Plaintiffs' motion for leave to amend is somewhat unique in that plaintiffs argue the merits of their proposed claims. See generally ECF No. 129 at 5-14. In turn, defendants treat the motion as a Rule 12(b)(6) motion, attacking the proposed claims as futile for failure to state a claim. Because most of the claims are fully briefed, I too analyze the fully briefed claims under the Rule 12(b)(6) standard. I now turn to the proposed claims.

         III. ANALYSIS

         A. Aiding and Abetting Breach of Contractually Imposed Fiduciary Duties against Josh, Dan, Terry, David, PMLC, PMLSC, Chloee, Poag Brothers, and Trustee defendants.

         Plaintiffs' proposed third claim for relief is the tort of aiding and abetting a breach of contractually imposed fiduciary duties. ECF No. 129-2 at 65. Plaintiffs argue that a “party is liable for aiding and abetting if ‘the party whom the defendant aids performs a wrongful act that causes an injury, the defendant is generally aware of his role as part of an overall illegal or tortious activity at the time that he provides the assistance, and the defendant knowingly and substantially assists the principal violation.'” ECF No. 129 at 5 (quoting Holmes v. Young, 885 P.2d 305, 308 (Colo.App. 1994) (citing Restatement (Second) of Torts § 876(b) (1977))). As evidenced by plaintiffs' cited authority, plaintiffs treat this claim as a tort. Consequently, defendants argue that the economic loss rule bars this claim. I agree with defendants.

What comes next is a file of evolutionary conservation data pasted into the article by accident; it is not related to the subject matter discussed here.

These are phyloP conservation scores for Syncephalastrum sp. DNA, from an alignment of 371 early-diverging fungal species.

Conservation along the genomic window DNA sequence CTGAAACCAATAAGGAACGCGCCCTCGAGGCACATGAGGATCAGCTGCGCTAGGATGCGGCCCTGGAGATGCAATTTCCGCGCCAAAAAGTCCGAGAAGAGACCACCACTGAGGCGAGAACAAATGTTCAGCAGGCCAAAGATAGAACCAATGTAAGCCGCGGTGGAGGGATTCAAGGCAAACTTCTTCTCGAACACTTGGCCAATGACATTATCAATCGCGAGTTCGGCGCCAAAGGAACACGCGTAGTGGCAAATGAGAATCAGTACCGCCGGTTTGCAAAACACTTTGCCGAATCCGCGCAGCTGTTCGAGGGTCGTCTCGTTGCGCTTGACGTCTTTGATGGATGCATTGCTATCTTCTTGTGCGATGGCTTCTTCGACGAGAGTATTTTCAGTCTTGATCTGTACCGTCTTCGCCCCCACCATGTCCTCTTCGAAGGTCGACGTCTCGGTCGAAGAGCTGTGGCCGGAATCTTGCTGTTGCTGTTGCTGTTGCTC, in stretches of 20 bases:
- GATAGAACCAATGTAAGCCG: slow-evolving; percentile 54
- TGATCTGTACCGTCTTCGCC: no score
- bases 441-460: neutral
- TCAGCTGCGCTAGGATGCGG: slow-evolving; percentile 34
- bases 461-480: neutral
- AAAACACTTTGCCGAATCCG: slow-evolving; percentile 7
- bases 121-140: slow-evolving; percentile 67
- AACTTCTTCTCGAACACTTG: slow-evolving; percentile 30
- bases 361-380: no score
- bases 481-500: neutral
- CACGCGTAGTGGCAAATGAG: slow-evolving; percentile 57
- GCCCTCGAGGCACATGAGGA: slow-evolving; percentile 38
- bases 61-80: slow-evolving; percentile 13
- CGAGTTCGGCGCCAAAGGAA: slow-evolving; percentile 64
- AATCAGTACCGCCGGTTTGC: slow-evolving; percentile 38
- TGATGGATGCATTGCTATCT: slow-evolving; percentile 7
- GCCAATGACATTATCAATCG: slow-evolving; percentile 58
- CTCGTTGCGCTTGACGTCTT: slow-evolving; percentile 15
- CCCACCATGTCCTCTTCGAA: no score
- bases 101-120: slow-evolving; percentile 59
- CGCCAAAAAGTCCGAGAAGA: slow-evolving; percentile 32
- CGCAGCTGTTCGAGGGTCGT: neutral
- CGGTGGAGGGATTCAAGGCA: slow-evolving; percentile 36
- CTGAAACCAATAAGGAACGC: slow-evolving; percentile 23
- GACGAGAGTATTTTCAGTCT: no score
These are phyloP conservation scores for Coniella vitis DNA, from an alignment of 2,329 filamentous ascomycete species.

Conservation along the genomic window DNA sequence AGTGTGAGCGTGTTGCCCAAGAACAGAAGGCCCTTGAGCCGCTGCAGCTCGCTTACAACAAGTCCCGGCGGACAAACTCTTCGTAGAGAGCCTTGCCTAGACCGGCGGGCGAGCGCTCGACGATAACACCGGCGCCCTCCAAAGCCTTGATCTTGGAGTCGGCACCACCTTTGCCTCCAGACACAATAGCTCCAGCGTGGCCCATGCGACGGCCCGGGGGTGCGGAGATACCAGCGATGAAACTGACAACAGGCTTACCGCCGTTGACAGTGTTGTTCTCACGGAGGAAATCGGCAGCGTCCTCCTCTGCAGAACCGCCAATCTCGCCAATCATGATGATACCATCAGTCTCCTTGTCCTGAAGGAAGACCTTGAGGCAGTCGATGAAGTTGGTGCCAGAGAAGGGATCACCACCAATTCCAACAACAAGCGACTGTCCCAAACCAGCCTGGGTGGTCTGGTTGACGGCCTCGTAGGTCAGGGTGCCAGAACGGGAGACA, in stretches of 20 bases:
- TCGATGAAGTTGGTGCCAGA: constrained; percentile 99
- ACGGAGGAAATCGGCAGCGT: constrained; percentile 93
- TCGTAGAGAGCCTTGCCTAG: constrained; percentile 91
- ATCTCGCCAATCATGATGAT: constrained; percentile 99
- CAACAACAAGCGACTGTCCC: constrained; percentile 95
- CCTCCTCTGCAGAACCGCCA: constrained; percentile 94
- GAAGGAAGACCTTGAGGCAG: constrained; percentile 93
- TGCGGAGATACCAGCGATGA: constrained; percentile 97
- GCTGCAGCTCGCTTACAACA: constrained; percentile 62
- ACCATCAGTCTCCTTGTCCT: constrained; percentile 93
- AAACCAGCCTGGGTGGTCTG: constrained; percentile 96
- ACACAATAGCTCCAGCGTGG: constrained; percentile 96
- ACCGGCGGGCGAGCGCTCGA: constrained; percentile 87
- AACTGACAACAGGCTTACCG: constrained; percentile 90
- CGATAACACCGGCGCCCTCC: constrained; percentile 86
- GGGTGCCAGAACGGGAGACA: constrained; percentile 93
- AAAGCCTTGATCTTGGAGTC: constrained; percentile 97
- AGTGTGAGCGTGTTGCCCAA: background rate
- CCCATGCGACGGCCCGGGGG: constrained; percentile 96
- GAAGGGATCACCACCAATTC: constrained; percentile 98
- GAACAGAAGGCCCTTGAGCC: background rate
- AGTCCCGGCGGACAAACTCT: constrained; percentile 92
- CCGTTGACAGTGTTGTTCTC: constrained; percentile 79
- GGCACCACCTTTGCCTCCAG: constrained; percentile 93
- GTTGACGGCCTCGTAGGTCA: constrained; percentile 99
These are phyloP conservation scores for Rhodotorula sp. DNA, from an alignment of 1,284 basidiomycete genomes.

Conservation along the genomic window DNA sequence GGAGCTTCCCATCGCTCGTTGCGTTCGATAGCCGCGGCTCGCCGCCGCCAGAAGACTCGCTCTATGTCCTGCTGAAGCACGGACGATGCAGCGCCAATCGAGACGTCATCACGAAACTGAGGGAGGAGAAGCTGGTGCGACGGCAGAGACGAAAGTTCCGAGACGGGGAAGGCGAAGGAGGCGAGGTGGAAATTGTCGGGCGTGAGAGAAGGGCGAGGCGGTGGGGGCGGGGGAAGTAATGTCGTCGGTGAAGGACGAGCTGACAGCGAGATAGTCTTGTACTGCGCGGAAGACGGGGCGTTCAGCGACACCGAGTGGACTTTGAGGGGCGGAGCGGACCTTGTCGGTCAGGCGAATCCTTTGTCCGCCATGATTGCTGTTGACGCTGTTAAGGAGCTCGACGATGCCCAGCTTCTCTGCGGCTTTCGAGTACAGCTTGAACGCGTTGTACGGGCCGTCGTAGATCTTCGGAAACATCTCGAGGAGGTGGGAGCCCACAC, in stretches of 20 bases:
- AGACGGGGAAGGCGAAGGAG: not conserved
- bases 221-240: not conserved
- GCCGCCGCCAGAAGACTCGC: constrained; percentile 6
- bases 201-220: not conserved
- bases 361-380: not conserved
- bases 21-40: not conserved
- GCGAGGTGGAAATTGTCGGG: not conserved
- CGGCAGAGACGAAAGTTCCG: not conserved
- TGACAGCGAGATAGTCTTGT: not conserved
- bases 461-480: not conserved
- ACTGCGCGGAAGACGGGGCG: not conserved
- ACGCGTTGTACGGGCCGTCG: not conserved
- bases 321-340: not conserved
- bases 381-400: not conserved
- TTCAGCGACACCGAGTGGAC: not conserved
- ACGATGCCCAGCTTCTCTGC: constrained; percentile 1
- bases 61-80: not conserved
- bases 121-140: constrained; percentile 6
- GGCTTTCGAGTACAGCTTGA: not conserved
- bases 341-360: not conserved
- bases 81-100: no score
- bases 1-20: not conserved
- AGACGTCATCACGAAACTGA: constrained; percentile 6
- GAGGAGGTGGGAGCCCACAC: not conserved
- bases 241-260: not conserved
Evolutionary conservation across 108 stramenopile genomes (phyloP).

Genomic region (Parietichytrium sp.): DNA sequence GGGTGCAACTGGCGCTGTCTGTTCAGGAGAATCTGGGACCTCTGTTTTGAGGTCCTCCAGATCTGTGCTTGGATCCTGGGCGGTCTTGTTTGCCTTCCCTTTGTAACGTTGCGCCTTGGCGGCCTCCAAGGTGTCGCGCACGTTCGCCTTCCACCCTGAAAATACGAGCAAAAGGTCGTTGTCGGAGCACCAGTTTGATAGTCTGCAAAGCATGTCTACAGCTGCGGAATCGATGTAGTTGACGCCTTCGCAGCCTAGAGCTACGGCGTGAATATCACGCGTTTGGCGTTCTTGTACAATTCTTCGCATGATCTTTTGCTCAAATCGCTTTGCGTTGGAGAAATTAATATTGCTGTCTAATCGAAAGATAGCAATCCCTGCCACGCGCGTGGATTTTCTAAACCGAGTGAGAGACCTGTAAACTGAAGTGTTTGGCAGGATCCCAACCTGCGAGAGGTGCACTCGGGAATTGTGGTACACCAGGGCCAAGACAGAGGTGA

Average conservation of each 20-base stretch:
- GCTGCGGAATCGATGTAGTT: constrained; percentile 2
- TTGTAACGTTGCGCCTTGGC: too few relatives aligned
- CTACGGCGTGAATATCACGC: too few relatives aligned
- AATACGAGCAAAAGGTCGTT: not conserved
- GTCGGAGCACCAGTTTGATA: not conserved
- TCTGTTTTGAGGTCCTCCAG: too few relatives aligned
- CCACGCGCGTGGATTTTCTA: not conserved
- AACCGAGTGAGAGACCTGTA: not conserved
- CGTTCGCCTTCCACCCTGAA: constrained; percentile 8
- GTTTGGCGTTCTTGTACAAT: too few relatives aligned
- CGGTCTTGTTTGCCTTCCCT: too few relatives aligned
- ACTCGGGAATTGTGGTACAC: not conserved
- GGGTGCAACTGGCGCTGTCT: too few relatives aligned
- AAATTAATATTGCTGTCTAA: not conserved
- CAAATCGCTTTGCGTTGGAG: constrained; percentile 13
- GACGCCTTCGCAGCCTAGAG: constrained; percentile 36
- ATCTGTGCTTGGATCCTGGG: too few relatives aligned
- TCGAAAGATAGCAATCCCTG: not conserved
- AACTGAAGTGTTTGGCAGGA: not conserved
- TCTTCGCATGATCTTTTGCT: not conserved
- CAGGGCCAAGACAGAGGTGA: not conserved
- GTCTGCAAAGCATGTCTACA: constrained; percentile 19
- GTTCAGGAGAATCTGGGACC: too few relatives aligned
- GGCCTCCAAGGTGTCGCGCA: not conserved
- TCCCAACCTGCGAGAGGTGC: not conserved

I have already ruled that any post-contractual tort claims are barred by the economic loss rule. ECF No. 106 at 28-35. The wrongful conduct plaintiffs allege in this proposed claim stems from the operating agreement. Stated another way, plaintiffs have failed to allege a claim that “stem[s] from a tort duty independent of the contract.” Van Rees v. Unleaded Software, Inc., 373 P.3d 603, 605 (Colo. 2016).[1] This principle applies to the officers, directors, and owners of the Poag and McEwen entities because, “[w]hen the economic loss rule bars a claim against a corporate entity, it may also bar claims against that entity's officers and directors, even if the officers and directors were not parties to the contract at issue.” Former TCHR, LLC v. First Hand Mgmt. ...